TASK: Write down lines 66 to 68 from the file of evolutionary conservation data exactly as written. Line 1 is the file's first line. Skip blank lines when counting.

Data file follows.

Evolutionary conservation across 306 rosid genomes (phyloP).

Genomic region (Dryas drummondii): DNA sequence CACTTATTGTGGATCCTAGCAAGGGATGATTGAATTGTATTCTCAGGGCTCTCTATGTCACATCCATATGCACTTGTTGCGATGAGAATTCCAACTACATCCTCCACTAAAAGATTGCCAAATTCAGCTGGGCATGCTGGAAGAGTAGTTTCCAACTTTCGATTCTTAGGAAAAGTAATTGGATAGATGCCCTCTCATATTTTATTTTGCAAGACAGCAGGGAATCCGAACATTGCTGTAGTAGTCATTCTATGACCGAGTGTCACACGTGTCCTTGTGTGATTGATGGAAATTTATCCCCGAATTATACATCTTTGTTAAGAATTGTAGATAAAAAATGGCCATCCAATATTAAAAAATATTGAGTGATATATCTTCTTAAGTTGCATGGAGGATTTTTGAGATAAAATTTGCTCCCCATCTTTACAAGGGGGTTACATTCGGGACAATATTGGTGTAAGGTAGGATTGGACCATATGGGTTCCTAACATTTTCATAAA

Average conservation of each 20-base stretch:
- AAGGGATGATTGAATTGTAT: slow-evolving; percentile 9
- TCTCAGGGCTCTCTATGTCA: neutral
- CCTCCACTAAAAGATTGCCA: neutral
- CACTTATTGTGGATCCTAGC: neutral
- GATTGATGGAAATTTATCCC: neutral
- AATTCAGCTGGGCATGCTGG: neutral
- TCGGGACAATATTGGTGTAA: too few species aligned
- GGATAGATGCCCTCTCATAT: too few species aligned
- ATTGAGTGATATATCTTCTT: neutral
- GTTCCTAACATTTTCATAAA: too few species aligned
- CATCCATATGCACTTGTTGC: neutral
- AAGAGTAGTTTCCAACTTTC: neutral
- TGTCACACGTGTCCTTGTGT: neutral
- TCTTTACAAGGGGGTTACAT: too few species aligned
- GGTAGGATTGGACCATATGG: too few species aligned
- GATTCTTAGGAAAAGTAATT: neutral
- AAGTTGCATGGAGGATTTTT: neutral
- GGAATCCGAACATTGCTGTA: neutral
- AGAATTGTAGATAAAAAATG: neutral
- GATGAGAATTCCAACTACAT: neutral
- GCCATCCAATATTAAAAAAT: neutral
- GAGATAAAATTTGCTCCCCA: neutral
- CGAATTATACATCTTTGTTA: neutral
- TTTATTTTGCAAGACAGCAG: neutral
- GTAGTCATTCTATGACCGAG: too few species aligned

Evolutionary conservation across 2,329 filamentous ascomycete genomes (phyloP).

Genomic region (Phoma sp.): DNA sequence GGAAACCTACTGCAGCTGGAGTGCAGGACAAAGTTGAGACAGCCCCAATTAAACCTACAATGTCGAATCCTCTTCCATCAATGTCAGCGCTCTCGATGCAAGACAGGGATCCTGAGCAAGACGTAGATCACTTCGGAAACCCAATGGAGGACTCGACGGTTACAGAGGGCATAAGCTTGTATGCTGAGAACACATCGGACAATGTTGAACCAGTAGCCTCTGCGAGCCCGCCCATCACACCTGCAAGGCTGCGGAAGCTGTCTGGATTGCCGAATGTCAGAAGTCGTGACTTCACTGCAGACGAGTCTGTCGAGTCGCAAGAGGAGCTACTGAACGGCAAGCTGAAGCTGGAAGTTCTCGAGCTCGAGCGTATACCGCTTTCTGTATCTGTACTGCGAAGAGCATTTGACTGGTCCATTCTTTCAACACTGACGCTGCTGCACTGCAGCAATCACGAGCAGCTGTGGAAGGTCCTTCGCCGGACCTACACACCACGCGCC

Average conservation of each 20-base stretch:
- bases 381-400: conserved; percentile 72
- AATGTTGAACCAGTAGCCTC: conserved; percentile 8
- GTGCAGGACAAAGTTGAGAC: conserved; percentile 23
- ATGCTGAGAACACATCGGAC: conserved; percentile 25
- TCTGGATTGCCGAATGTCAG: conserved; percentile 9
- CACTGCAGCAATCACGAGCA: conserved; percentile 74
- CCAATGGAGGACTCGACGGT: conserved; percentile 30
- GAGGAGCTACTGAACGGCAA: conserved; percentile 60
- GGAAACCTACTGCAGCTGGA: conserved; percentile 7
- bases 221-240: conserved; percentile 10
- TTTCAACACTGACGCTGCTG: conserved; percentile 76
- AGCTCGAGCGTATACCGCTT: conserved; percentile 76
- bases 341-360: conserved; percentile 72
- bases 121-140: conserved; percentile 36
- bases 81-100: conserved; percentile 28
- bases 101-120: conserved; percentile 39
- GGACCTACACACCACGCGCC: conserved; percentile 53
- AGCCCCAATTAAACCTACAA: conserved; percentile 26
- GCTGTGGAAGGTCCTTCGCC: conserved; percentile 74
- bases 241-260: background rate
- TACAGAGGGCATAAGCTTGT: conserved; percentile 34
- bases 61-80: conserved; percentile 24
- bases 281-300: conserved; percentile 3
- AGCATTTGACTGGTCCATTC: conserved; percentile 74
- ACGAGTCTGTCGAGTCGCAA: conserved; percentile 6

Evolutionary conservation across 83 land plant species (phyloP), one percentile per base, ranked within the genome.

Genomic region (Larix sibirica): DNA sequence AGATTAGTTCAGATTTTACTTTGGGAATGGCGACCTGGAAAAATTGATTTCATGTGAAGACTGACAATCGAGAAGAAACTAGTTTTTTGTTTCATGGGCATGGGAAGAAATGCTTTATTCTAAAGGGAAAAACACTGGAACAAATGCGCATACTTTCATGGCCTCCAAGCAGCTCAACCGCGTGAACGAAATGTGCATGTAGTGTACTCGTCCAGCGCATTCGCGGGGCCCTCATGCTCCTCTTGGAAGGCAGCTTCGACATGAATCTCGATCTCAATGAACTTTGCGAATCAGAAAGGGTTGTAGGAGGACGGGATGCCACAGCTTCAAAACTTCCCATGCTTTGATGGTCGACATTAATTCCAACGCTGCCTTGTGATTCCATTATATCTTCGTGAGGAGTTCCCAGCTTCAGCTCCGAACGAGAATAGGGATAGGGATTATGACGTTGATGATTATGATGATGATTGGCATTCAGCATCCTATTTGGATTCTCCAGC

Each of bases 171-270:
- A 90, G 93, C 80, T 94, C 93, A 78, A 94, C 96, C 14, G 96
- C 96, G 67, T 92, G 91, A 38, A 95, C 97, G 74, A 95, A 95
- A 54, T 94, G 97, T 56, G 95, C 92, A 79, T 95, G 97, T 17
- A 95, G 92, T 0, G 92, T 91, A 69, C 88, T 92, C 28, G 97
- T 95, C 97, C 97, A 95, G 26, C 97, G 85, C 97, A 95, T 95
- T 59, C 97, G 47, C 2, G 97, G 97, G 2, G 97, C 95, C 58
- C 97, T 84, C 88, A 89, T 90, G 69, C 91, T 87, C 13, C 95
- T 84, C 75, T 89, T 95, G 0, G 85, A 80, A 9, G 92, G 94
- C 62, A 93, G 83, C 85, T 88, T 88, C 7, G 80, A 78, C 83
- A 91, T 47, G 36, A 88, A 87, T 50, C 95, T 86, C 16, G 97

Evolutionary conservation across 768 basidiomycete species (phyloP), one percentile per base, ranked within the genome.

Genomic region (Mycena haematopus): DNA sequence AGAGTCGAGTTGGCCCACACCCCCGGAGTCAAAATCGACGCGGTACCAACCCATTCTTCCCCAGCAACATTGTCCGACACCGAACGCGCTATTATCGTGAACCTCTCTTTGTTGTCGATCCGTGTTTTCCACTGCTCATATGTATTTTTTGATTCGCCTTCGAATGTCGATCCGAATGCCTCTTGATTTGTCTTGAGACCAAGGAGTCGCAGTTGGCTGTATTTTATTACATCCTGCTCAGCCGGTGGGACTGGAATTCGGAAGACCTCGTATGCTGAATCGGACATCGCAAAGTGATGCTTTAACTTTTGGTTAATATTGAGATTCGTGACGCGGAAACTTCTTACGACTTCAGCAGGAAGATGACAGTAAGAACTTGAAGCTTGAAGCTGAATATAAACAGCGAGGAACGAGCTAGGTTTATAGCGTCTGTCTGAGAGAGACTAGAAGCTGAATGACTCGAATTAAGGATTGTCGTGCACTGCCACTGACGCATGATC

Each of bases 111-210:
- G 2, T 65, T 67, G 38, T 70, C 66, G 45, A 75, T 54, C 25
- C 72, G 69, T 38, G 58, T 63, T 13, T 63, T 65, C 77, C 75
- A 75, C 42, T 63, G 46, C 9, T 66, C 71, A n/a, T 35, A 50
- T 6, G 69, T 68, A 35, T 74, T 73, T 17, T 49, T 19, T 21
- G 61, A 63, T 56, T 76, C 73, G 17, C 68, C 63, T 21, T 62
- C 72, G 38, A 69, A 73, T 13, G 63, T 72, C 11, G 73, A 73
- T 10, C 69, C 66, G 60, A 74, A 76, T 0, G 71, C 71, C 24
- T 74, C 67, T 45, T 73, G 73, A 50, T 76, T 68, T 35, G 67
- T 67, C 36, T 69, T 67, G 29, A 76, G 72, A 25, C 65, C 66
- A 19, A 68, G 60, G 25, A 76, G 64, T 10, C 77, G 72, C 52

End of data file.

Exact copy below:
- C 97, T 84, C 88, A 89, T 90, G 69, C 91, T 87, C 13, C 95
- T 84, C 75, T 89, T 95, G 0, G 85, A 80, A 9, G 92, G 94
- C 62, A 93, G 83, C 85, T 88, T 88, C 7, G 80, A 78, C 83